Restoring Function After Stroke
UC San Diego Health System takes a comprehensive approach to arm, hand and leg dysfunction following stroke or brain injury. Using novel and innovative treatments, our stroke restoration specialists are able to bring back the functionality and quality of life.
Stroke Affects Function
Nearly 80 percent of people who recover from a stroke still have trouble with limb function, despite advanced rehabilitation efforts.
Difficulty controlling movement and partial paralysis (hemiplegia and hemiparesis) are some of the most common side effects of a stroke. Specifically, stroke can result in difficulty moving the arm, opening and closing the hand, and walking.
After A Stroke
After a stroke, the nervous system attempts to “rewire” and repair itself to compensate for the lost motor systems. In many cases, the nervous system is unable to restore normal control to all of the muscles.
Some muscles do not respond at all, while others are significantly overactive, resulting in dysfunctional postures of the arm and hand. These dysfunctional muscles at times hide muscles that may actually have good control.
Surgery and Treatment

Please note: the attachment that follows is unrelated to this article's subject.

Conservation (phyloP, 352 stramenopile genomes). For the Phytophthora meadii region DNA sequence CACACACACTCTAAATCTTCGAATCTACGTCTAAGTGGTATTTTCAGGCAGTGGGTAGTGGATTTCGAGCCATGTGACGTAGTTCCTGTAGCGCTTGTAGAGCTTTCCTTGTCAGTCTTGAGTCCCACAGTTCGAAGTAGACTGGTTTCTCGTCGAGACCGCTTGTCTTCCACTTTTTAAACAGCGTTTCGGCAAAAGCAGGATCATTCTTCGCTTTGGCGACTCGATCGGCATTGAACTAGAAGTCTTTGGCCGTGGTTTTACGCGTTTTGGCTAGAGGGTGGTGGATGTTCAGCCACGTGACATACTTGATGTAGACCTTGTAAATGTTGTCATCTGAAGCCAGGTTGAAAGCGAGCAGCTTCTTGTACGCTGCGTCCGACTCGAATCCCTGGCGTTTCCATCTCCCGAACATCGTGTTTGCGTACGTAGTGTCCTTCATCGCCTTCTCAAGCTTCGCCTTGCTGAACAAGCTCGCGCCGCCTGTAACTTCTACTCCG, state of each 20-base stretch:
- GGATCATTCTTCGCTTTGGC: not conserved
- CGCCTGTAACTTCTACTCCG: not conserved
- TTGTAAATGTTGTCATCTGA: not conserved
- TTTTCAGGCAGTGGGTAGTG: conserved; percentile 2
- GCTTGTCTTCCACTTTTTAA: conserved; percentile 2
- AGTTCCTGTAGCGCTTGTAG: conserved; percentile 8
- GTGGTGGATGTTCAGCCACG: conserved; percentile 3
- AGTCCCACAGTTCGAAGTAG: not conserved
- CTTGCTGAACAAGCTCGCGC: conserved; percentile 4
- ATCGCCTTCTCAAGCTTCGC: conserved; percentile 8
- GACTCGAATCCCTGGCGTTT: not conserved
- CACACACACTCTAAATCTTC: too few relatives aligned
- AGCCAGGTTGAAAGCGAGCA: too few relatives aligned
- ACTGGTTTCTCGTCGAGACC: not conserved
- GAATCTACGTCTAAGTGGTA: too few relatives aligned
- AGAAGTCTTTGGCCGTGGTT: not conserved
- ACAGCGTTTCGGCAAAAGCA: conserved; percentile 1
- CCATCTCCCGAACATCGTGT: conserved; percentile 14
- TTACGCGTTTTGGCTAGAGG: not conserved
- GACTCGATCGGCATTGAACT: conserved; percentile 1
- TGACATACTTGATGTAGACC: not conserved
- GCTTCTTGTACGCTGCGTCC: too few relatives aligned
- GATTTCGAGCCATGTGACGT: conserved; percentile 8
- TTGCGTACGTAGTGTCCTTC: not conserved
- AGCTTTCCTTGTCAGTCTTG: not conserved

Rehabilitation is usually tried for a year before surgery or other treatments are considered.
Treatment techniques our team uses to restore function:
- Botox injections
- Partial cutting of an overactive nerve (neurotomy)
- Transfer of nerves to restore function to inactive muscles (nerve transfer)
- Lengthening or cutting of tendons that become shortened and immobile
- Rerouting of tendons to balance forces across a joint (tendon transfer)
Personal Treatment Plan
Our specialists work with you to develop the most effective plan for restoring function.
In order to determine the best course of treatment, we:
- Identify the level of electrical activity present in each muscle.
- Test specific muscles within the arm using diagnostic technologies (e.g., multichannel EMG studies).
In order to predict the effectiveness of surgical treatment, local injections of Botox are given prior to surgery. These injections mimic the effect of surgery by temporarily relaxing the problematic muscle(s).
Our multidisciplinary team includes:
- Geoffrey Sheean, MD, an expert in the diagnostic testing and in the application of Botox for reducing spasticity.
- Justin Brown, MD, an expert in peripheral neurotomies to reduce spasticity within specific muscles and nerve transfers for restoring activity to inactive muscle groups.